“Street Joy” shows that the band can scale down the chaos and create some hauntingly beautiful music. In a fashion reminiscent of Jeff Buckley’s Grace, the band floats along as Petralli’s voice drives the song from start to finish, showing that emotional aggression is not a bad thing in a somber song. “River To Consider” has the band taking a sharp left turn, mixing Latin jazz and a bit of Jethro Tull (not only because there is a flautist) to create a feeling of floating down a river deep in the forest (for some reason the Jungle Cruise ride comes to mind).
The album closes incredibly strong on the backs of the last four songs. The album’s first (and only) single, “Drug,” shows that the band can write songs with catchy lyrical hooks, as well as keep their music well contained while still having the passion and energy that embodies the entire album. The aforementioned “Bess St.” and “Is And Is And Is,” follow, with the latter’s Cult-esque choruses being my favorite parts of the album (it’s been in my head for three days straight). The album closes with a seemingly out of place country tune, entitled “Keys.” The least chaotic and most straightforward song on the album, the tune is a fantastic little ditty that lets listeners down easy, but satisfied, even if they are a bit confused.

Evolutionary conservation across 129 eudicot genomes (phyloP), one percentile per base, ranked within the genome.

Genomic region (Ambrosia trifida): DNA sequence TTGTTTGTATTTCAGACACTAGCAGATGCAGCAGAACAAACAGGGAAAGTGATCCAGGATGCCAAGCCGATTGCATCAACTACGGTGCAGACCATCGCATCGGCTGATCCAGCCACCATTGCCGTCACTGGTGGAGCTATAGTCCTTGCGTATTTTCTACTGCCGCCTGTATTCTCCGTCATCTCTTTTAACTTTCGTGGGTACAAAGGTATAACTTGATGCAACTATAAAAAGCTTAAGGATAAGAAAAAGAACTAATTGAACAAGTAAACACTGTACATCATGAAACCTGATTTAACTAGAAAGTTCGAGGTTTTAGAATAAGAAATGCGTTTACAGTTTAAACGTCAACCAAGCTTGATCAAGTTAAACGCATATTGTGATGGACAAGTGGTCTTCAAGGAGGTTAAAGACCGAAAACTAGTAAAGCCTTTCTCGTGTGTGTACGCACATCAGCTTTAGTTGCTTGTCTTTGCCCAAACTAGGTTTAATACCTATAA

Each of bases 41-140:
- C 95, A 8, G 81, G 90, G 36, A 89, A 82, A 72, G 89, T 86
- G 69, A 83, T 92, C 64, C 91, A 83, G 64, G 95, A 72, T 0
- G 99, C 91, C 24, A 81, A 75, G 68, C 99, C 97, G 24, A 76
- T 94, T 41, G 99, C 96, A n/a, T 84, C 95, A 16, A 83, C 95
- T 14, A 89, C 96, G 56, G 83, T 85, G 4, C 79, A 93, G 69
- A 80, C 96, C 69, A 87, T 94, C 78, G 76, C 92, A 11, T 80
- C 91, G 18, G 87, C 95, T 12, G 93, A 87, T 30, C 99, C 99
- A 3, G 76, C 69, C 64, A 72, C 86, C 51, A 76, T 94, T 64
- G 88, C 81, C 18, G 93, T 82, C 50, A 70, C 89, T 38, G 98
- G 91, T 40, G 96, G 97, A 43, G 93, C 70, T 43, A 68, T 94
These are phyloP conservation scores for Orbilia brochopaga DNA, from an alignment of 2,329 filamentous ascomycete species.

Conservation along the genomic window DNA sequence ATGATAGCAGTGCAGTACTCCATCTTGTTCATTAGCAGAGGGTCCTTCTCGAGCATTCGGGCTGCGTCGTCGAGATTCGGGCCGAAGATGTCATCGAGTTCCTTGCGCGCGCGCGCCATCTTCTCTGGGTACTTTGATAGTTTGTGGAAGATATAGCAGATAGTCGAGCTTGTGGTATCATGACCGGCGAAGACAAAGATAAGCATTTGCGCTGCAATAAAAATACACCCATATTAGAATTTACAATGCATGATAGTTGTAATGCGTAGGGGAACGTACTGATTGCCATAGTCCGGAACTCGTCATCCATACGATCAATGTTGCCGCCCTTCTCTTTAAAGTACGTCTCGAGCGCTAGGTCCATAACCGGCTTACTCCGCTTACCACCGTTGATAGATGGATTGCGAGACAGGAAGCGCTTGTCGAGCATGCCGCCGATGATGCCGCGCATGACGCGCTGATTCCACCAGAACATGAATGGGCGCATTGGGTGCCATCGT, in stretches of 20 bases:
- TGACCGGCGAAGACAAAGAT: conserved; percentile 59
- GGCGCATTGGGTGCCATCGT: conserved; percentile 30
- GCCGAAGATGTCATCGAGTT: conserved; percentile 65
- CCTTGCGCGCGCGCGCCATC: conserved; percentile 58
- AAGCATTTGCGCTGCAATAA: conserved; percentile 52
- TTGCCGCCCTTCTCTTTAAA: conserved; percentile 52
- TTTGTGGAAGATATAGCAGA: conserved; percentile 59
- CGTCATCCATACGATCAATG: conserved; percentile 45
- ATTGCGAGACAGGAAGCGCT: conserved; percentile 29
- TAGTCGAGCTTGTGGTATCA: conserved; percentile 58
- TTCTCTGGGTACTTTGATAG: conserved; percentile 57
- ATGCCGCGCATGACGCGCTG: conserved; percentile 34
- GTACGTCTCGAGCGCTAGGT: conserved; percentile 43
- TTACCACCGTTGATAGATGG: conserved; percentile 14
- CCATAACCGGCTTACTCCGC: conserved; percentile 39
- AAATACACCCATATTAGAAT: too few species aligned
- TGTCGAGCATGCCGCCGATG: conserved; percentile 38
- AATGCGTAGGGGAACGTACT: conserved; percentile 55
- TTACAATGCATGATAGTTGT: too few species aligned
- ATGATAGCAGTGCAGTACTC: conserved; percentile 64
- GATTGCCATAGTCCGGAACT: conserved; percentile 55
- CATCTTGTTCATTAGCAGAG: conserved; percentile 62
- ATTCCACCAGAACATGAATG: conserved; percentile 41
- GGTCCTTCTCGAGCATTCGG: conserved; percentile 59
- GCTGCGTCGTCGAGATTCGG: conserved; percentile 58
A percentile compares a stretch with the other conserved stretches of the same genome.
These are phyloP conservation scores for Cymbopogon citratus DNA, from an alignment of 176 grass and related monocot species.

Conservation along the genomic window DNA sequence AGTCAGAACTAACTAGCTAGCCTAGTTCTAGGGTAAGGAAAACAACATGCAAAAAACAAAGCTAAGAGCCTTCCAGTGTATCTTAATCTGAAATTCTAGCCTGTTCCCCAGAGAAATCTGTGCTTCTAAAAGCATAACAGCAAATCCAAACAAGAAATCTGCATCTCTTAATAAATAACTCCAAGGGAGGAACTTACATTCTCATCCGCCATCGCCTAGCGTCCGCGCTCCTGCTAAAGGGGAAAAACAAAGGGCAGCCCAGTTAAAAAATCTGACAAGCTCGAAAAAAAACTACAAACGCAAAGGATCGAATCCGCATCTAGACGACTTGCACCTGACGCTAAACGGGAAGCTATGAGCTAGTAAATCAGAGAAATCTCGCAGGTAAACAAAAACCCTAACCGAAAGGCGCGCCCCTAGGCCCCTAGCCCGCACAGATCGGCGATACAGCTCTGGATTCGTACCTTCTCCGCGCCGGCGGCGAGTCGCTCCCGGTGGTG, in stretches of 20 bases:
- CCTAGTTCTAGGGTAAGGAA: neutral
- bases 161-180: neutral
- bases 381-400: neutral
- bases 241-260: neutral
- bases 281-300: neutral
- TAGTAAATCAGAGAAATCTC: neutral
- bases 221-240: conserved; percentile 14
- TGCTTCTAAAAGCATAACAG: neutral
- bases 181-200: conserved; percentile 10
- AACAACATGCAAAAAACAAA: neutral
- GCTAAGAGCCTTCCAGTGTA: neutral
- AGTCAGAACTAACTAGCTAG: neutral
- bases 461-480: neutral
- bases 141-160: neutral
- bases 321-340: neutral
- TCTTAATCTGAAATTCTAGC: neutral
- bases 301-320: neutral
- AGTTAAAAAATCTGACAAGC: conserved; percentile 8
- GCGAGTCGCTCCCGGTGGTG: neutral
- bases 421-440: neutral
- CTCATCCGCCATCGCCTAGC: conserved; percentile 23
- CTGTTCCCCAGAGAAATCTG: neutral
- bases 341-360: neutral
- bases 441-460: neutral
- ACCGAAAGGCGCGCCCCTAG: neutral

Simply put, White Denim’s album, D, is a great album, and one that music geeks will likely enjoy. This is not only because the songs are damn good, but because there is so much music to dissect that every time you listen to the album you’ll hear something new, and possibly exciting. Though it might be hard for some people to take to, especially on first listen, but don’t be surprised if you find yourself wanting to listen to it again and again.
Oh, and from what I’ve heard (and seen on YouTube.com) the band is damn good live, as well.